Sucheta Dalal :The foul play in super-built up constructions
Sucheta Dalal

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The foul play in super-built up constructions  

May 6, 2010

Developers in Mumbai are vigorously using the super-built up area and misleading consumers. In November 2008, the Maharashtra government came up with a housing policy which stated that sales of all properties should be done on carpet area basis. However, developers still do not sell the properties on carpet area basis because they get a chance to play with the free Floor Space Index (FSI) areas by including it as part of the super built-up area and they charge the consumers for the same.


The regulation was supposed to become a law within three months of the draft legislation. By March 2009, it should have been a law, but it is not being followed. Builders are still constructing properties on super built-up basis without passing on the benefit of the free FSI to consumers.


“The Brihanmumbai Municipal Corporation (BMC) only allows four feet flower beds,” said Pranav Desai, a Mumbai-based architect.


Most new properties have huge spaces dedicated towards flower beds, which are given to the developers free of FSI. “Today developers are talking of flower beds, which are 12 feet wide—how can you call it a flower bed? Developers are bucking the system openly and blatantly and no one is telling them anything,” said Pranay Vakil, chairman, Knight Frank (India) Pvt Ltd.


If you glance through the brochures of various developers, you will come across a common feature—they mention the super built-up area, built-up area and (in brackets) the carpet area. They are following the law, but only indirectly. One high-rise at Peddar Road, south Mumbai, has not received the occupation certificate because all the balconies are flower beds, which are approximately six feet wide.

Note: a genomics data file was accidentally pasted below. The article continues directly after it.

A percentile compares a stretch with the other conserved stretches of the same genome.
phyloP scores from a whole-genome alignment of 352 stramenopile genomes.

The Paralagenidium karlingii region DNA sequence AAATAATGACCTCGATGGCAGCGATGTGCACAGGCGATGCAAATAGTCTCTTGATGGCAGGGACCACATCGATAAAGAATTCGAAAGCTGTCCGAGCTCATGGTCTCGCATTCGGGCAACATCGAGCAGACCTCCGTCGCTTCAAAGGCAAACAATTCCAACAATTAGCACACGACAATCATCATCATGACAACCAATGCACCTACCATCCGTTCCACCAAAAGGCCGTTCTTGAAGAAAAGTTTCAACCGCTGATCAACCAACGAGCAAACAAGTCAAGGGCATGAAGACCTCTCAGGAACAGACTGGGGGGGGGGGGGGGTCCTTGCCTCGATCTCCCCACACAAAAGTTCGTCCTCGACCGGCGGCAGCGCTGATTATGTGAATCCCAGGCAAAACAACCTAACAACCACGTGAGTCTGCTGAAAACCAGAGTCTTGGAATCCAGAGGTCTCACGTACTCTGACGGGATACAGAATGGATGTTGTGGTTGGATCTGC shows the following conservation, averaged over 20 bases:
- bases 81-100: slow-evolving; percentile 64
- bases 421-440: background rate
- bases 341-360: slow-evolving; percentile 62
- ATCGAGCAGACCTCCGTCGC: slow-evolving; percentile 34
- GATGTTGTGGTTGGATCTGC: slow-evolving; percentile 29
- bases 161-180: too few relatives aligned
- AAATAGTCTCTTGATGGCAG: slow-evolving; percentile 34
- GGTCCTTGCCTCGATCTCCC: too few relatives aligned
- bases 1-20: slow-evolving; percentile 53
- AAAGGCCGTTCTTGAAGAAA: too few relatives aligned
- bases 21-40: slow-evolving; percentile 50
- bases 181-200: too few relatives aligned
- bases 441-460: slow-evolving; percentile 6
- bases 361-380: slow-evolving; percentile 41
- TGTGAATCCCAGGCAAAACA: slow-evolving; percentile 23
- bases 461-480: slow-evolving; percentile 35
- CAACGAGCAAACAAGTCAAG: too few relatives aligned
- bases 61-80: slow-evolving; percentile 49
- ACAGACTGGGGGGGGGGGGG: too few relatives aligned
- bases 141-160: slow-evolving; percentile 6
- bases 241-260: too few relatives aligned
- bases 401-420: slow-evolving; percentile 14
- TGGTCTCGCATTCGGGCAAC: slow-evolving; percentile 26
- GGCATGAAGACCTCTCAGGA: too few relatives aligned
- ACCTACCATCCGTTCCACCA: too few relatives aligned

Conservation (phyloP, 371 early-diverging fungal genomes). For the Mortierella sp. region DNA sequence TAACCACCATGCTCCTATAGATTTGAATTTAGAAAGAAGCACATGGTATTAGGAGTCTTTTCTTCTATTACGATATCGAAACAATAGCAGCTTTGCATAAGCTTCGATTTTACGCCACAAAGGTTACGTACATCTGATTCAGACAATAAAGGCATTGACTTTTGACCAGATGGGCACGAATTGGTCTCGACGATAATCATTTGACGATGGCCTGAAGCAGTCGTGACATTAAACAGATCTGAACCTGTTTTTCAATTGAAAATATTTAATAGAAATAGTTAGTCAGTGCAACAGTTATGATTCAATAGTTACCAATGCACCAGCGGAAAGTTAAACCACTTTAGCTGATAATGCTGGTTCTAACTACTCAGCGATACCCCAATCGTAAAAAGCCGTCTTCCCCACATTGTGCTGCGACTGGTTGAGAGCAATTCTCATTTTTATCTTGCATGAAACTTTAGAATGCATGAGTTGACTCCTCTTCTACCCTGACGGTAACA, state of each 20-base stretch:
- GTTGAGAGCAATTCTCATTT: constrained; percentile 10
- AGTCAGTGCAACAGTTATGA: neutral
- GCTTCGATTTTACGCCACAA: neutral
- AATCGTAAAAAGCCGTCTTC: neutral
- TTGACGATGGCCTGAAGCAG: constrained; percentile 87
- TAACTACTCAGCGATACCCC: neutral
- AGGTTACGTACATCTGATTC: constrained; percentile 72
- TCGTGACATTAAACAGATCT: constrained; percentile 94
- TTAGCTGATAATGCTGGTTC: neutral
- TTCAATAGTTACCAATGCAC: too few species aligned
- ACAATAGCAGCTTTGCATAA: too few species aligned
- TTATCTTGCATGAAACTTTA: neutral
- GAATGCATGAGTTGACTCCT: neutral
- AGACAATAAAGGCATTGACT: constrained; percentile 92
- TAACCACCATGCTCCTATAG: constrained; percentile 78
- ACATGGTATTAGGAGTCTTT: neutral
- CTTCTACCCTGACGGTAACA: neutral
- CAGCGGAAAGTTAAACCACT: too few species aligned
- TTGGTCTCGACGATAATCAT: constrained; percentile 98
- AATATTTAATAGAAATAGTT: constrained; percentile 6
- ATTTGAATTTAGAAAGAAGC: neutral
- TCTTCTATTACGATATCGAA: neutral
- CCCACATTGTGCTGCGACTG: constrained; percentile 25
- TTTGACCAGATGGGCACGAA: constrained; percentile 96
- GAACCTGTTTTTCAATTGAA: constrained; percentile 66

An industry expert pointed out that after the law was passed, all the properties have to be sold on a carpet area basis. However, a few developers have cleverly converted the total built-up area into carpet area, which has eventually raised the price of the property. It has not made any difference to the developers, but consumers have had to suffer.


“Developers have drastically raised the super built-up area of the new properties. From 50% super built-up area, it has almost reached 100%,” said Pankaj Kapoor, founder, Liases Foras.


However, with the increase in super-built up area, the cost of properties has also doubled over a period of time. Consumers are getting lesser space at a higher cost. For example, if an apartment of 1,000 sq ft carpet area had a saleable area of 1,400 sq ft in Kandivali (a Mumbai suburb) in 2005, at that time, the apartment was priced at Rs2,500 per sq ft. The total cost came to Rs25 lakh. But now, an apartment of 1,000 sq ft is quoted as 2,000 sq ft saleable area. Taking the current cost into consideration, it is priced around Rs8,000 per sq ft. The total cost of the apartment has jumped to Rs1.60 crore.
Pallabika Ganguly

-- Sucheta Dalal